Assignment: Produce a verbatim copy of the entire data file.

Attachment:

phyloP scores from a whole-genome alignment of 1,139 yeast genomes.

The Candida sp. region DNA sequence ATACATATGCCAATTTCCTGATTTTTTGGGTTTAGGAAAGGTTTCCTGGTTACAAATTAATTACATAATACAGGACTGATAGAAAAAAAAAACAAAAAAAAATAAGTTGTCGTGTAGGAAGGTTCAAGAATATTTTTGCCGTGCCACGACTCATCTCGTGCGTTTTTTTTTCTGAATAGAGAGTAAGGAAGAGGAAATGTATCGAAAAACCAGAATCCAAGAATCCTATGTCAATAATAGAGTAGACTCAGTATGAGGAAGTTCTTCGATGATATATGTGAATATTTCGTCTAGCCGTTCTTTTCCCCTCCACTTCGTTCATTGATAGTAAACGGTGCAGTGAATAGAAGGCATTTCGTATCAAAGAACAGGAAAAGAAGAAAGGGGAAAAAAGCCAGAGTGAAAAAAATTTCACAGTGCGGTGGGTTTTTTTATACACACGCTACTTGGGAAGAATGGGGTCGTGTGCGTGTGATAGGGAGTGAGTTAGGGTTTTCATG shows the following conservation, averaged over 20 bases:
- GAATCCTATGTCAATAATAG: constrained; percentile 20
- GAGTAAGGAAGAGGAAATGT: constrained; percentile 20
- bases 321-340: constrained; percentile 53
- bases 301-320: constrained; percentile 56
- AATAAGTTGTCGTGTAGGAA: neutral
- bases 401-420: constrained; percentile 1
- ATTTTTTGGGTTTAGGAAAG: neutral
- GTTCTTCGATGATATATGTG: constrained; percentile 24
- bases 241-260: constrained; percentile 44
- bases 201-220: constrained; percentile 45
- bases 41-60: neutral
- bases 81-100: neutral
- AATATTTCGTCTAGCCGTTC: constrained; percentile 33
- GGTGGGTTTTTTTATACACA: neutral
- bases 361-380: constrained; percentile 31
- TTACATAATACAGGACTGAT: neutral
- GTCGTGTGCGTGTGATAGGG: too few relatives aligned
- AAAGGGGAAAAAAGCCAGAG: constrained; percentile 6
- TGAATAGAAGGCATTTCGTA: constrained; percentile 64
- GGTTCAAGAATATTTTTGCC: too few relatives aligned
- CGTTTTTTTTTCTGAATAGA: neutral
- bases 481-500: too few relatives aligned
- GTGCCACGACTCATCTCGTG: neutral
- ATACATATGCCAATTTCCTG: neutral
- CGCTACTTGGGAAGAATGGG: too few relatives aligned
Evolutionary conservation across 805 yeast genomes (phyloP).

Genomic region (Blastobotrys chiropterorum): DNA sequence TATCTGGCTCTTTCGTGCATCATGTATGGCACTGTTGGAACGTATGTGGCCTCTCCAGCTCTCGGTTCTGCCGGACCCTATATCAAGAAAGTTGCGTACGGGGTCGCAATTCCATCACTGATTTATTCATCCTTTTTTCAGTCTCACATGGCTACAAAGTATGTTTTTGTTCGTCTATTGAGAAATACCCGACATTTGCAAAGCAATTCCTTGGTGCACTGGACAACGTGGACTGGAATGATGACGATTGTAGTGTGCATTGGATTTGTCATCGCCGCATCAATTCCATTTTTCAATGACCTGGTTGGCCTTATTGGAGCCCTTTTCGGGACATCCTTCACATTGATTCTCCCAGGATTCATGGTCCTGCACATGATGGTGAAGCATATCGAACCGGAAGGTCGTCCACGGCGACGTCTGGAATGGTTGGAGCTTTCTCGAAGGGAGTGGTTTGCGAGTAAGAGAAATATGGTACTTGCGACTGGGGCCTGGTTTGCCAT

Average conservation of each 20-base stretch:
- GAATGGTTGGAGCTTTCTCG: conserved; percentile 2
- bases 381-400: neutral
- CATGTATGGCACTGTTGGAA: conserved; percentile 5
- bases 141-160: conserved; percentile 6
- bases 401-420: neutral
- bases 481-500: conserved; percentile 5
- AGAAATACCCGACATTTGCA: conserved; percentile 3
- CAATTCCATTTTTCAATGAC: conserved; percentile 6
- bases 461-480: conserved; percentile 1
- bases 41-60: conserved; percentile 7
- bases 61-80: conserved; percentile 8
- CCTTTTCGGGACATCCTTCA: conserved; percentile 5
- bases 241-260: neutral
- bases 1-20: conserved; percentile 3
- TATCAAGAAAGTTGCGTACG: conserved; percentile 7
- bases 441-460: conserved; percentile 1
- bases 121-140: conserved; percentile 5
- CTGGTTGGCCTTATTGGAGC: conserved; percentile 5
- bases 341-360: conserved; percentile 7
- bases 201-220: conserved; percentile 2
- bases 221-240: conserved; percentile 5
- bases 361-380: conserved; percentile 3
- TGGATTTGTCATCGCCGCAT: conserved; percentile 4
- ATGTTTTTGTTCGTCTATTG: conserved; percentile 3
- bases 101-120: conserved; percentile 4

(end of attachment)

phyloP scores from a whole-genome alignment of 1,139 yeast genomes.

The Candida sp. region DNA sequence ATACATATGCCAATTTCCTGATTTTTTGGGTTTAGGAAAGGTTTCCTGGTTACAAATTAATTACATAATACAGGACTGATAGAAAAAAAAAACAAAAAAAAATAAGTTGTCGTGTAGGAAGGTTCAAGAATATTTTTGCCGTGCCACGACTCATCTCGTGCGTTTTTTTTTCTGAATAGAGAGTAAGGAAGAGGAAATGTATCGAAAAACCAGAATCCAAGAATCCTATGTCAATAATAGAGTAGACTCAGTATGAGGAAGTTCTTCGATGATATATGTGAATATTTCGTCTAGCCGTTCTTTTCCCCTCCACTTCGTTCATTGATAGTAAACGGTGCAGTGAATAGAAGGCATTTCGTATCAAAGAACAGGAAAAGAAGAAAGGGGAAAAAAGCCAGAGTGAAAAAAATTTCACAGTGCGGTGGGTTTTTTTATACACACGCTACTTGGGAAGAATGGGGTCGTGTGCGTGTGATAGGGAGTGAGTTAGGGTTTTCATG shows the following conservation, averaged over 20 bases:
- GAATCCTATGTCAATAATAG: constrained; percentile 20
- GAGTAAGGAAGAGGAAATGT: constrained; percentile 20
- bases 321-340: constrained; percentile 53
- bases 301-320: constrained; percentile 56
- AATAAGTTGTCGTGTAGGAA: neutral
- bases 401-420: constrained; percentile 1
- ATTTTTTGGGTTTAGGAAAG: neutral
- GTTCTTCGATGATATATGTG: constrained; percentile 24
- bases 241-260: constrained; percentile 44
- bases 201-220: constrained; percentile 45
- bases 41-60: neutral
- bases 81-100: neutral
- AATATTTCGTCTAGCCGTTC: constrained; percentile 33
- GGTGGGTTTTTTTATACACA: neutral
- bases 361-380: constrained; percentile 31
- TTACATAATACAGGACTGAT: neutral
- GTCGTGTGCGTGTGATAGGG: too few relatives aligned
- AAAGGGGAAAAAAGCCAGAG: constrained; percentile 6
- TGAATAGAAGGCATTTCGTA: constrained; percentile 64
- GGTTCAAGAATATTTTTGCC: too few relatives aligned
- CGTTTTTTTTTCTGAATAGA: neutral
- bases 481-500: too few relatives aligned
- GTGCCACGACTCATCTCGTG: neutral
- ATACATATGCCAATTTCCTG: neutral
- CGCTACTTGGGAAGAATGGG: too few relatives aligned
Evolutionary conservation across 805 yeast genomes (phyloP).

Genomic region (Blastobotrys chiropterorum): DNA sequence TATCTGGCTCTTTCGTGCATCATGTATGGCACTGTTGGAACGTATGTGGCCTCTCCAGCTCTCGGTTCTGCCGGACCCTATATCAAGAAAGTTGCGTACGGGGTCGCAATTCCATCACTGATTTATTCATCCTTTTTTCAGTCTCACATGGCTACAAAGTATGTTTTTGTTCGTCTATTGAGAAATACCCGACATTTGCAAAGCAATTCCTTGGTGCACTGGACAACGTGGACTGGAATGATGACGATTGTAGTGTGCATTGGATTTGTCATCGCCGCATCAATTCCATTTTTCAATGACCTGGTTGGCCTTATTGGAGCCCTTTTCGGGACATCCTTCACATTGATTCTCCCAGGATTCATGGTCCTGCACATGATGGTGAAGCATATCGAACCGGAAGGTCGTCCACGGCGACGTCTGGAATGGTTGGAGCTTTCTCGAAGGGAGTGGTTTGCGAGTAAGAGAAATATGGTACTTGCGACTGGGGCCTGGTTTGCCAT

Average conservation of each 20-base stretch:
- GAATGGTTGGAGCTTTCTCG: conserved; percentile 2
- bases 381-400: neutral
- CATGTATGGCACTGTTGGAA: conserved; percentile 5
- bases 141-160: conserved; percentile 6
- bases 401-420: neutral
- bases 481-500: conserved; percentile 5
- AGAAATACCCGACATTTGCA: conserved; percentile 3
- CAATTCCATTTTTCAATGAC: conserved; percentile 6
- bases 461-480: conserved; percentile 1
- bases 41-60: conserved; percentile 7
- bases 61-80: conserved; percentile 8
- CCTTTTCGGGACATCCTTCA: conserved; percentile 5
- bases 241-260: neutral
- bases 1-20: conserved; percentile 3
- TATCAAGAAAGTTGCGTACG: conserved; percentile 7
- bases 441-460: conserved; percentile 1
- bases 121-140: conserved; percentile 5
- CTGGTTGGCCTTATTGGAGC: conserved; percentile 5
- bases 341-360: conserved; percentile 7
- bases 201-220: conserved; percentile 2
- bases 221-240: conserved; percentile 5
- bases 361-380: conserved; percentile 3
- TGGATTTGTCATCGCCGCAT: conserved; percentile 4
- ATGTTTTTGTTCGTCTATTG: conserved; percentile 3
- bases 101-120: conserved; percentile 4